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Excessive liberalism leads to excessive conservatism.

Since decades, a narrative has prevailed that anything Hindu is ‘communal’ and anything Islam is ‘secular’. Governments after governments have ridden the secular waves. Cursing the government and speech against the union is freedom of speech and expression. Accusing the army everyday for everything is a norm. Being asked to stand up for the national anthem is a violation of right to choice. Supporting Pakistan in an India vs Pakistan cricket match is intellectualism.

All of this is excessive liberalism, and each of the examples has created a segment of voters who are excessively conservative. Voters who were very much at the centre have shifted to the right. But, a ‘communal government’ isn’t the reason.

Years of minority (muslim) appeasement, and frequent anti-Hindu statements and actions of the two UPA governments have done something that perhaps no one had thought would happen. The BJP put all its strength to consolidate Hindu voters in and around the decade of 90s, but it failed to get significant results. The Congress served the consolidated Hindu votes to the BJP on a platter a decade and a half later.

When Narendra Modi contested in 2014, corruption of UPA was the primary issue. The Mandir Mudda was played alongside. The next few years changed things in ways that in 2019, Prime Minister Modi is as if invincible.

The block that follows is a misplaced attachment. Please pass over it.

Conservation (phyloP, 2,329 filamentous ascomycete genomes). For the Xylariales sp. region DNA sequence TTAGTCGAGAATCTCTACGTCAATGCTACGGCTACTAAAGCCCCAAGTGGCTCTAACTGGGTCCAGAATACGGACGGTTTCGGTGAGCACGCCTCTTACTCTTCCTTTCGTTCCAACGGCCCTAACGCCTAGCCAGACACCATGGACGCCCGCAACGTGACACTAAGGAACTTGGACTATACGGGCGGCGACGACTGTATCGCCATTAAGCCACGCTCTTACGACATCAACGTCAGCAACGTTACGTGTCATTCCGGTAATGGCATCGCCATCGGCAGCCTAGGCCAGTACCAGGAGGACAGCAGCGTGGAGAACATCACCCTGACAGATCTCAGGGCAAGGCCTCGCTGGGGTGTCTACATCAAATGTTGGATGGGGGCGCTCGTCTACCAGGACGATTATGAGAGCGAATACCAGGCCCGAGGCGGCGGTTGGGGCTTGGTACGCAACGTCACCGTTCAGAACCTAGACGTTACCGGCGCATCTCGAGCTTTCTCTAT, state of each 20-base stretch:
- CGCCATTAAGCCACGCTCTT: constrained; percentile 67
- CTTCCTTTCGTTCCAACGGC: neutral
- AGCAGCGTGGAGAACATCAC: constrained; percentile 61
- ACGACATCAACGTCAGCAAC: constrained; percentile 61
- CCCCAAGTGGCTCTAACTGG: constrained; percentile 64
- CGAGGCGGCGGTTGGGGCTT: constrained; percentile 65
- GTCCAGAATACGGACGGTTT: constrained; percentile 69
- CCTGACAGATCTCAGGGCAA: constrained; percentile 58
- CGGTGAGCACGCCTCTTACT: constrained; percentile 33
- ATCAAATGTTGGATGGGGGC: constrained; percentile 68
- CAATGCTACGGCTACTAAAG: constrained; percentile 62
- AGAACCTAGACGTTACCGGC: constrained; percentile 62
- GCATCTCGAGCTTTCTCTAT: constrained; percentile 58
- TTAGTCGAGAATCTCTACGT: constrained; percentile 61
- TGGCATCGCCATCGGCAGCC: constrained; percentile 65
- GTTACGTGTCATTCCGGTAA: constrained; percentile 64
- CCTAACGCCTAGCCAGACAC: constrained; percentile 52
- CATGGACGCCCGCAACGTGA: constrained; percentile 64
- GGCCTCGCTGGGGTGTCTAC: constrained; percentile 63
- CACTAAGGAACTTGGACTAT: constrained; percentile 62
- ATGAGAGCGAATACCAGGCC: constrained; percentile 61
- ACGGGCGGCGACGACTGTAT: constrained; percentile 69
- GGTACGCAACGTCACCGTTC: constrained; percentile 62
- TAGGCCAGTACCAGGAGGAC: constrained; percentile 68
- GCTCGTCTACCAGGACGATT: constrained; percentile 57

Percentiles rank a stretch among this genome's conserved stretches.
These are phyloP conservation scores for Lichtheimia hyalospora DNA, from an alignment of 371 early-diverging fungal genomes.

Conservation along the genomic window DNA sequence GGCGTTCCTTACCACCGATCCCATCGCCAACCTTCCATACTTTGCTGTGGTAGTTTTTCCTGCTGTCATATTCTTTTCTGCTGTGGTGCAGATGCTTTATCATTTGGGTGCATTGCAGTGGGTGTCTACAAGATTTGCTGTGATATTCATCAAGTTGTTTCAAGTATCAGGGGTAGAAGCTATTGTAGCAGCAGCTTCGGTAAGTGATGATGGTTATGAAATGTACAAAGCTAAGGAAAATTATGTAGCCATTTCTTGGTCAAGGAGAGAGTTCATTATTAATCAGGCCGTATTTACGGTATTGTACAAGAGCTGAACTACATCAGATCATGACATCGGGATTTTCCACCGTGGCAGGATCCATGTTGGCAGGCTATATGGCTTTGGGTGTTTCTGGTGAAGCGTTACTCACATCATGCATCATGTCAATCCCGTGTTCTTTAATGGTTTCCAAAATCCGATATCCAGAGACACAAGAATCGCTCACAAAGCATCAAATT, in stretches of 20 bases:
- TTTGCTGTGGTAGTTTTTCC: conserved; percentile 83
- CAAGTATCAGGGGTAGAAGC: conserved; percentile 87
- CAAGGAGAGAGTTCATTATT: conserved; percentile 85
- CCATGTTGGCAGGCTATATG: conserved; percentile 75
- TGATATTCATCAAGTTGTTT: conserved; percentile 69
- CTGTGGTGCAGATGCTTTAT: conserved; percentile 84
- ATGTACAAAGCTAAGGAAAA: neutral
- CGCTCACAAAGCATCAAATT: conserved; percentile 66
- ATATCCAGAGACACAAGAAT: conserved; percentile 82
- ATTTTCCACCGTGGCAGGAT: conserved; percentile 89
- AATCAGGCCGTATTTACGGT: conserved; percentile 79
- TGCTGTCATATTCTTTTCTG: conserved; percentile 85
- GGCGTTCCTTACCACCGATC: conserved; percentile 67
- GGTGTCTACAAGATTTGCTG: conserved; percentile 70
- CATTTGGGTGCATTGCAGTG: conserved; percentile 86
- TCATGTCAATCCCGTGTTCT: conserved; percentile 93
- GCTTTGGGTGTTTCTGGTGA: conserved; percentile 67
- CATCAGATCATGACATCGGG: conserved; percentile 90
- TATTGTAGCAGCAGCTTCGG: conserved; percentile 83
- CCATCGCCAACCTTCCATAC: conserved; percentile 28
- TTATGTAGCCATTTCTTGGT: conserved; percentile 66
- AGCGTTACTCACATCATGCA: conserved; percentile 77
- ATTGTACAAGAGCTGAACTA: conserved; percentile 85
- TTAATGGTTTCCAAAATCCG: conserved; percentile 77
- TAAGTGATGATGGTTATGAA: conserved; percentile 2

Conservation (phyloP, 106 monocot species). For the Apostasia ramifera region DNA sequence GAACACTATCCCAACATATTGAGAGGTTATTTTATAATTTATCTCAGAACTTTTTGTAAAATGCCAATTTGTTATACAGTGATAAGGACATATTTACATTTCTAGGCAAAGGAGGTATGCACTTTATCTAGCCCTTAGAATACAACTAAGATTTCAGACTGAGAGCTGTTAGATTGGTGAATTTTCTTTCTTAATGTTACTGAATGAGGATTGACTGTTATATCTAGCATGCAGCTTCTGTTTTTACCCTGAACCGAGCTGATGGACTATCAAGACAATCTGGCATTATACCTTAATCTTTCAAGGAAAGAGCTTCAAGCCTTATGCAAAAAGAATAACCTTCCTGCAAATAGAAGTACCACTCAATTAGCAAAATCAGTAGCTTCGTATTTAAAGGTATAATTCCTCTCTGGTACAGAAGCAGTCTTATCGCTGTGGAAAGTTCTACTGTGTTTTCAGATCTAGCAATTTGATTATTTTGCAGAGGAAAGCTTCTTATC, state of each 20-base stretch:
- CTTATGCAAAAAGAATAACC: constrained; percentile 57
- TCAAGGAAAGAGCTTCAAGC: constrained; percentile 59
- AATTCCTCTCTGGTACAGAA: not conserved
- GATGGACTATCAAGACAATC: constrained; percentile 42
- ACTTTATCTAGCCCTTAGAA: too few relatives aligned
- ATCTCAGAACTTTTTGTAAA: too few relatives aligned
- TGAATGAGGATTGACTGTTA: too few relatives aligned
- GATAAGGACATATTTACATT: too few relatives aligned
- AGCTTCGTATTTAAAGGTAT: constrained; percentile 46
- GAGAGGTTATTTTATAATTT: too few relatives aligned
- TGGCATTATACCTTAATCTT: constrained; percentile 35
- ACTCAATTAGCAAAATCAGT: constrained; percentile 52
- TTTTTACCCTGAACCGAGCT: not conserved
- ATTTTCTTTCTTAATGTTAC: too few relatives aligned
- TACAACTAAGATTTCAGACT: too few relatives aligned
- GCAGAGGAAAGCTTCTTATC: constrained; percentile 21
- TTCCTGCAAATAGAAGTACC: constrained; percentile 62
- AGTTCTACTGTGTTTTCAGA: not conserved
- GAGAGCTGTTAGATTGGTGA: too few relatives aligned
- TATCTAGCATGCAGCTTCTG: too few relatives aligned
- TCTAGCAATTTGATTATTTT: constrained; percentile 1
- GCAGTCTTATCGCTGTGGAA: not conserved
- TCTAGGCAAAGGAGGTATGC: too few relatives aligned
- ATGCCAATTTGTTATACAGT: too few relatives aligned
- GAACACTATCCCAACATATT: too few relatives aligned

Corruption at centre since 2014 is non extant and the government is performing well on other indicators. This made it difficult for the opposition to find issues to raise. In difficult times, they stuck to the tried and tested formula of secular politics. Only this time, it backfired.

2017 could be remembered for the rise and revivalism of Hindutva [politics]. Congress is on a [softer] Hindutva track in Gujarat. If (despite all odds) it succeeds, it will have a template to replicate across the nation. Who would have imagined this five years ago?

It was all started by the Congress itself. One day after the new Prime Minister’s swearing in, minority communities across the country were worried. Their rights were being snatched away and their lives were being interfered with, their faith was being attacked. There was intolerance across BJP led states. The Congress saw all these and much more. Occasional faux pas from the government (including the beef ban) encouraged them further.

But, Congress failed to observe the reactions to its actions. Its overuse of secularism hurt and aroused conservative Hindu sentiments, which were already at a life-time high. Congress had made the biggest of the blunders.

Uttar Pradesh election was possibly the wake up call for Congress. The unprecedented victory was something that even the BJP was not expecting. Among various reasons, a major factor was the coming together of Hindu voters against the ‘secular’ forces. Something that both the BJP and the Congress read correctly. Yogi Adityanath’s appointment and Rahul Gandhi’s ‘janev’ are both direct results of it.

After Gujarat results, we could be entering an era of ultra-right wing Hindutva politics and Hindu appeasement. If the Congress wins, the model will be repeated almost everywhere else. The BJP will also move further right and Hindutva just may become its prime agenda thereafter, pushing ‘New India’ to the back seat.

The fight to reclaim Hindutva between the two sides will also create a vacuum – the now emptied secular space.

Next few months will be interesting. The Supreme Court will begin hearings for the Ayodhya case next week. The judgement, whatever it may be, may not stop the temple from being built. If Hindus turn into vote banks, a lot will be at stake, except the Mandir.

21st century is different. Every one year of it has changed the world in ways that decades of earlier centuries did not. In this age of information, decades old politics had to change, and change it did.

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